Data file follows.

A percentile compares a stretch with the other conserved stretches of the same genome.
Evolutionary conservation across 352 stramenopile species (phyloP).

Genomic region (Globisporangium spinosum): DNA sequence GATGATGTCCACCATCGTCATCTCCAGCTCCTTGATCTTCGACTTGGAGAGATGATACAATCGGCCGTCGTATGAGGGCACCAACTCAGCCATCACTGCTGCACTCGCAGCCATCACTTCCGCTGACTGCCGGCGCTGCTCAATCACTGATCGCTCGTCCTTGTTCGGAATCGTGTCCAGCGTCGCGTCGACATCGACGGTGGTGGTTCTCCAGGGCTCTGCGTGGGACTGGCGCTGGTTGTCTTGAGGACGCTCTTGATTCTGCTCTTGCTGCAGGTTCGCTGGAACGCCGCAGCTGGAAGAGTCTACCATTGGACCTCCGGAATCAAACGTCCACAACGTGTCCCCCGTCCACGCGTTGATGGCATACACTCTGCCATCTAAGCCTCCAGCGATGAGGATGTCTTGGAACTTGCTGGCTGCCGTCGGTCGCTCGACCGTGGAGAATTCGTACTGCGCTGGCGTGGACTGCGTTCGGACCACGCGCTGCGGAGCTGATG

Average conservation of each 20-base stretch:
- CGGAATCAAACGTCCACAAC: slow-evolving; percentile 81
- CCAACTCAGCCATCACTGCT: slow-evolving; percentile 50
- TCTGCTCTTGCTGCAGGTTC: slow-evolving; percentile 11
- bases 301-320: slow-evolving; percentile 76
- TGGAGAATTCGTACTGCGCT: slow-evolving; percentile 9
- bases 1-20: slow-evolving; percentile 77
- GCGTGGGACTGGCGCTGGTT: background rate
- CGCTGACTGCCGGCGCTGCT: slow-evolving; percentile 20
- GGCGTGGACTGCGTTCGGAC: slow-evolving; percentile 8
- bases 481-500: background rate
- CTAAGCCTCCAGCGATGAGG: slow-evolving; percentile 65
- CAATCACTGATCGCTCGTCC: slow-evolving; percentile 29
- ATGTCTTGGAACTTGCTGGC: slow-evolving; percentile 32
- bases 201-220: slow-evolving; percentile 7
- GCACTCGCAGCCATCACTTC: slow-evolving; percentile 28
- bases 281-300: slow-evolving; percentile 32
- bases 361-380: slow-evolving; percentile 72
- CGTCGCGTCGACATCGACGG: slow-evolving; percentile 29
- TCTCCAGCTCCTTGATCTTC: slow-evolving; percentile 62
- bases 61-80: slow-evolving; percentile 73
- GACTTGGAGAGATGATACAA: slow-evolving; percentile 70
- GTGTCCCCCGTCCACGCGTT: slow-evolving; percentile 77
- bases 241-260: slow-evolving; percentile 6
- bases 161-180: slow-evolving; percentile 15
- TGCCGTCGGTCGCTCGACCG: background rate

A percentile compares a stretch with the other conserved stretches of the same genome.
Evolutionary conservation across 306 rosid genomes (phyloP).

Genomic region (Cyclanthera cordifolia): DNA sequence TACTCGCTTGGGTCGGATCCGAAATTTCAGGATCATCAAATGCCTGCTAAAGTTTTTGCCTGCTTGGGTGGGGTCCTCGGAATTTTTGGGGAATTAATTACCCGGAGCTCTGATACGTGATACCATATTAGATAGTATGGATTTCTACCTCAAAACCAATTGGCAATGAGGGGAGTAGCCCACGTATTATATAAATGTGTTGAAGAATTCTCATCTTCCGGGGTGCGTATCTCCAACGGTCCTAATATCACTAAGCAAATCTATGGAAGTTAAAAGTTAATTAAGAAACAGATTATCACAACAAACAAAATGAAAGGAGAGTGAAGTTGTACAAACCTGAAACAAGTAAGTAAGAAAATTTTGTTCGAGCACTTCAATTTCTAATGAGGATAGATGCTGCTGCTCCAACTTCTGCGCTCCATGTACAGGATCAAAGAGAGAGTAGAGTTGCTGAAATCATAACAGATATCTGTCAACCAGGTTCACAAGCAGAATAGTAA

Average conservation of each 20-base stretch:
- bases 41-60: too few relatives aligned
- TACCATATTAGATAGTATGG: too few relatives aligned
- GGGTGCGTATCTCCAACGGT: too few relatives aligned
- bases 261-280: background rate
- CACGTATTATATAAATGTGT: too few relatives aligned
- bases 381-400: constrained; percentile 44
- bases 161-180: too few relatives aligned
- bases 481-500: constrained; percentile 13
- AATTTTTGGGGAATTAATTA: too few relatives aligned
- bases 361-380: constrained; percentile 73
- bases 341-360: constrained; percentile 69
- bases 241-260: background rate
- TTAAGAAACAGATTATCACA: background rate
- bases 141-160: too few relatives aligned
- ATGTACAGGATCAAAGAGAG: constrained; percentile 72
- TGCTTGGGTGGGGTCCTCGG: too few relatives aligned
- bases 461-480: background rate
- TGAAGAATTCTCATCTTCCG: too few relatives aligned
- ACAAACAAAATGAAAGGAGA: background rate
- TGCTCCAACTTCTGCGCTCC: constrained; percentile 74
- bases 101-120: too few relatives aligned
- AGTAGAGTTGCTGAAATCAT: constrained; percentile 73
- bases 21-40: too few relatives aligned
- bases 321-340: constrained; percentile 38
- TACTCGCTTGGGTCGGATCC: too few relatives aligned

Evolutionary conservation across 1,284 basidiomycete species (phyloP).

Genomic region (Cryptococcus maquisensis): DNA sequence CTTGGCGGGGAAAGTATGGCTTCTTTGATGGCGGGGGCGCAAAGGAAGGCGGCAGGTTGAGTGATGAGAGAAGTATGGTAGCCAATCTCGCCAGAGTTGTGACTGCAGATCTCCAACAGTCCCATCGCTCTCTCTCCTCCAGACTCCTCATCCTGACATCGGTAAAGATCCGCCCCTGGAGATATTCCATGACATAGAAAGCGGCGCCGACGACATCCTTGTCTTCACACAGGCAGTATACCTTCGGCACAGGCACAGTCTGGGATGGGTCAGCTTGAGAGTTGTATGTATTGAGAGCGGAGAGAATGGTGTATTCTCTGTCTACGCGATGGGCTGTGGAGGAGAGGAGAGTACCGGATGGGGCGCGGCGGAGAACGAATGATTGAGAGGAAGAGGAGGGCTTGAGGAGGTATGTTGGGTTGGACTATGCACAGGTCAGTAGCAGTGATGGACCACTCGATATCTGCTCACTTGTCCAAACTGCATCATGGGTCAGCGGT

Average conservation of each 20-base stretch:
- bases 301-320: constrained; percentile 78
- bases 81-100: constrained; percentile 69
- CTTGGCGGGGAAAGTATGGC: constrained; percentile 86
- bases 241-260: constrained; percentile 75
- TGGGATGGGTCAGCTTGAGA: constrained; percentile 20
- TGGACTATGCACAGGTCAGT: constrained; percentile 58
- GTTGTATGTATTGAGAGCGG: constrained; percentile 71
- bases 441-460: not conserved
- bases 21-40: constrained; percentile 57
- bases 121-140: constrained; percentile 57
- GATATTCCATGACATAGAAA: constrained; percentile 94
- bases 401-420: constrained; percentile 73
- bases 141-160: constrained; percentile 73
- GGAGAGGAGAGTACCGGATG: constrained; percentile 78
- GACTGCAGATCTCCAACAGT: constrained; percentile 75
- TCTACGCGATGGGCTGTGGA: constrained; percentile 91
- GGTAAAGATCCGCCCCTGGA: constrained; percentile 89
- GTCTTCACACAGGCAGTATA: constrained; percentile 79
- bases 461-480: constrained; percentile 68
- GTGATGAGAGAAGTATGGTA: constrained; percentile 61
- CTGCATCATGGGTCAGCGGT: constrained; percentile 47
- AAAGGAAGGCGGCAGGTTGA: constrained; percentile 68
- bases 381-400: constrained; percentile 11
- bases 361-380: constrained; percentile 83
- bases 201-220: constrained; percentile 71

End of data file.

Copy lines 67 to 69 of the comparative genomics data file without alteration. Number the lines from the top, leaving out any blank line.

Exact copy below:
- TGGACTATGCACAGGTCAGT: constrained; percentile 58
- GTTGTATGTATTGAGAGCGG: constrained; percentile 71
- bases 441-460: not conserved